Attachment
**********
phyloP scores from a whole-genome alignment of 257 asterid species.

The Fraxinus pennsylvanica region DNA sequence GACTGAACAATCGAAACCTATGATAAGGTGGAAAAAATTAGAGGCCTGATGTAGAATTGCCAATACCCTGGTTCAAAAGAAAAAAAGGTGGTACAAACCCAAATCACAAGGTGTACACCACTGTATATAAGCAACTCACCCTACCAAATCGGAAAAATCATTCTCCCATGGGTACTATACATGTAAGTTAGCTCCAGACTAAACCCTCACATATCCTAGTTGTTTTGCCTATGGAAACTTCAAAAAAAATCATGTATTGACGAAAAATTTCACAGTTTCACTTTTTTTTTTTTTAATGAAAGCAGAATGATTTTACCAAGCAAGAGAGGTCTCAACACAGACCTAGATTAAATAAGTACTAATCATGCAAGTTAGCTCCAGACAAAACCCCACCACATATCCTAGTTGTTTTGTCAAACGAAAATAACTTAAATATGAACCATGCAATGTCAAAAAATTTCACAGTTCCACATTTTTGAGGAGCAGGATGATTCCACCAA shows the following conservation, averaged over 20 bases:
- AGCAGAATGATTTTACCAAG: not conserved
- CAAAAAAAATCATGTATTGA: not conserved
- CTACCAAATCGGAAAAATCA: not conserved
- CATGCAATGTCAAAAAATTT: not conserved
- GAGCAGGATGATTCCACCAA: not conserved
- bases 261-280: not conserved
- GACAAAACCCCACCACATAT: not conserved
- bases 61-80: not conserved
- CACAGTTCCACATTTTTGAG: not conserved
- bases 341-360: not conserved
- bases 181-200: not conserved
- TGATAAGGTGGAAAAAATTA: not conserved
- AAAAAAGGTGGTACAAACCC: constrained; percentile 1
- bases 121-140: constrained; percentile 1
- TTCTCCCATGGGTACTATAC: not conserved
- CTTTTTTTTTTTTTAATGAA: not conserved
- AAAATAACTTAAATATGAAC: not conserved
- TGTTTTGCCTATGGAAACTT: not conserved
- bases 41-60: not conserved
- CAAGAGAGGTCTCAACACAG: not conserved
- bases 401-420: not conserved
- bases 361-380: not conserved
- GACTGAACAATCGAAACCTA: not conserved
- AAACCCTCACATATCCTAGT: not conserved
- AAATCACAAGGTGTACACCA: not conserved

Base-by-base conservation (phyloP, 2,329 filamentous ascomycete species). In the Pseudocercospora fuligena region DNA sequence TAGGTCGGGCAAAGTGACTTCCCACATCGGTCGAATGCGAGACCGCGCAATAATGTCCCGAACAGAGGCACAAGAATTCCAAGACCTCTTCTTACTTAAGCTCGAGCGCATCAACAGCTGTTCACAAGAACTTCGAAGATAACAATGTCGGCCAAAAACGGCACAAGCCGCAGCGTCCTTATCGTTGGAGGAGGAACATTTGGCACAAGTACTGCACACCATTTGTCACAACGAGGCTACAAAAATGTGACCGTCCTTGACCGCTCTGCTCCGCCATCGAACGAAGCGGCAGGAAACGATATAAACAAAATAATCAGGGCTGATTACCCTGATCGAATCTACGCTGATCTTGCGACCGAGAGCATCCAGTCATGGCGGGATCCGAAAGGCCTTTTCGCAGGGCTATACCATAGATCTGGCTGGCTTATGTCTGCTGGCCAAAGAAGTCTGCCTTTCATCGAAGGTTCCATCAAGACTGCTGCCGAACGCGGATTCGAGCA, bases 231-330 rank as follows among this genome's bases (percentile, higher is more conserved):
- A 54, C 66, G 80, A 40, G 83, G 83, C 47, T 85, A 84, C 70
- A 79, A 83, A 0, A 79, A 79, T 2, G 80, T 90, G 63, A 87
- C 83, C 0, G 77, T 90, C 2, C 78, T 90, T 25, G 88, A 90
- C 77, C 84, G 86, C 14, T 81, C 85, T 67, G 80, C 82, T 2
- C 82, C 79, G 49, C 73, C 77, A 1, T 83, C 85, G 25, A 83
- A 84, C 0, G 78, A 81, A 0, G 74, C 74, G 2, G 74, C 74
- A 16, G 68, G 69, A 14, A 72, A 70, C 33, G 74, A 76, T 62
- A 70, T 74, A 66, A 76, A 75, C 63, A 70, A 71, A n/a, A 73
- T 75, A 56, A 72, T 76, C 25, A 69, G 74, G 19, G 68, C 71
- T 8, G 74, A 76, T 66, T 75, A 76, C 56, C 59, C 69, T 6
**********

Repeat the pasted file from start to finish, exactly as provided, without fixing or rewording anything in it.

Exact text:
phyloP scores from a whole-genome alignment of 257 asterid species.

The Fraxinus pennsylvanica region DNA sequence GACTGAACAATCGAAACCTATGATAAGGTGGAAAAAATTAGAGGCCTGATGTAGAATTGCCAATACCCTGGTTCAAAAGAAAAAAAGGTGGTACAAACCCAAATCACAAGGTGTACACCACTGTATATAAGCAACTCACCCTACCAAATCGGAAAAATCATTCTCCCATGGGTACTATACATGTAAGTTAGCTCCAGACTAAACCCTCACATATCCTAGTTGTTTTGCCTATGGAAACTTCAAAAAAAATCATGTATTGACGAAAAATTTCACAGTTTCACTTTTTTTTTTTTTAATGAAAGCAGAATGATTTTACCAAGCAAGAGAGGTCTCAACACAGACCTAGATTAAATAAGTACTAATCATGCAAGTTAGCTCCAGACAAAACCCCACCACATATCCTAGTTGTTTTGTCAAACGAAAATAACTTAAATATGAACCATGCAATGTCAAAAAATTTCACAGTTCCACATTTTTGAGGAGCAGGATGATTCCACCAA shows the following conservation, averaged over 20 bases:
- AGCAGAATGATTTTACCAAG: not conserved
- CAAAAAAAATCATGTATTGA: not conserved
- CTACCAAATCGGAAAAATCA: not conserved
- CATGCAATGTCAAAAAATTT: not conserved
- GAGCAGGATGATTCCACCAA: not conserved
- bases 261-280: not conserved
- GACAAAACCCCACCACATAT: not conserved
- bases 61-80: not conserved
- CACAGTTCCACATTTTTGAG: not conserved
- bases 341-360: not conserved
- bases 181-200: not conserved
- TGATAAGGTGGAAAAAATTA: not conserved
- AAAAAAGGTGGTACAAACCC: constrained; percentile 1
- bases 121-140: constrained; percentile 1
- TTCTCCCATGGGTACTATAC: not conserved
- CTTTTTTTTTTTTTAATGAA: not conserved
- AAAATAACTTAAATATGAAC: not conserved
- TGTTTTGCCTATGGAAACTT: not conserved
- bases 41-60: not conserved
- CAAGAGAGGTCTCAACACAG: not conserved
- bases 401-420: not conserved
- bases 361-380: not conserved
- GACTGAACAATCGAAACCTA: not conserved
- AAACCCTCACATATCCTAGT: not conserved
- AAATCACAAGGTGTACACCA: not conserved

Base-by-base conservation (phyloP, 2,329 filamentous ascomycete species). In the Pseudocercospora fuligena region DNA sequence TAGGTCGGGCAAAGTGACTTCCCACATCGGTCGAATGCGAGACCGCGCAATAATGTCCCGAACAGAGGCACAAGAATTCCAAGACCTCTTCTTACTTAAGCTCGAGCGCATCAACAGCTGTTCACAAGAACTTCGAAGATAACAATGTCGGCCAAAAACGGCACAAGCCGCAGCGTCCTTATCGTTGGAGGAGGAACATTTGGCACAAGTACTGCACACCATTTGTCACAACGAGGCTACAAAAATGTGACCGTCCTTGACCGCTCTGCTCCGCCATCGAACGAAGCGGCAGGAAACGATATAAACAAAATAATCAGGGCTGATTACCCTGATCGAATCTACGCTGATCTTGCGACCGAGAGCATCCAGTCATGGCGGGATCCGAAAGGCCTTTTCGCAGGGCTATACCATAGATCTGGCTGGCTTATGTCTGCTGGCCAAAGAAGTCTGCCTTTCATCGAAGGTTCCATCAAGACTGCTGCCGAACGCGGATTCGAGCA, bases 231-330 rank as follows among this genome's bases (percentile, higher is more conserved):
- A 54, C 66, G 80, A 40, G 83, G 83, C 47, T 85, A 84, C 70
- A 79, A 83, A 0, A 79, A 79, T 2, G 80, T 90, G 63, A 87
- C 83, C 0, G 77, T 90, C 2, C 78, T 90, T 25, G 88, A 90
- C 77, C 84, G 86, C 14, T 81, C 85, T 67, G 80, C 82, T 2
- C 82, C 79, G 49, C 73, C 77, A 1, T 83, C 85, G 25, A 83
- A 84, C 0, G 78, A 81, A 0, G 74, C 74, G 2, G 74, C 74
- A 16, G 68, G 69, A 14, A 72, A 70, C 33, G 74, A 76, T 62
- A 70, T 74, A 66, A 76, A 75, C 63, A 70, A 71, A n/a, A 73
- T 75, A 56, A 72, T 76, C 25, A 69, G 74, G 19, G 68, C 71
- T 8, G 74, A 76, T 66, T 75, A 76, C 56, C 59, C 69, T 6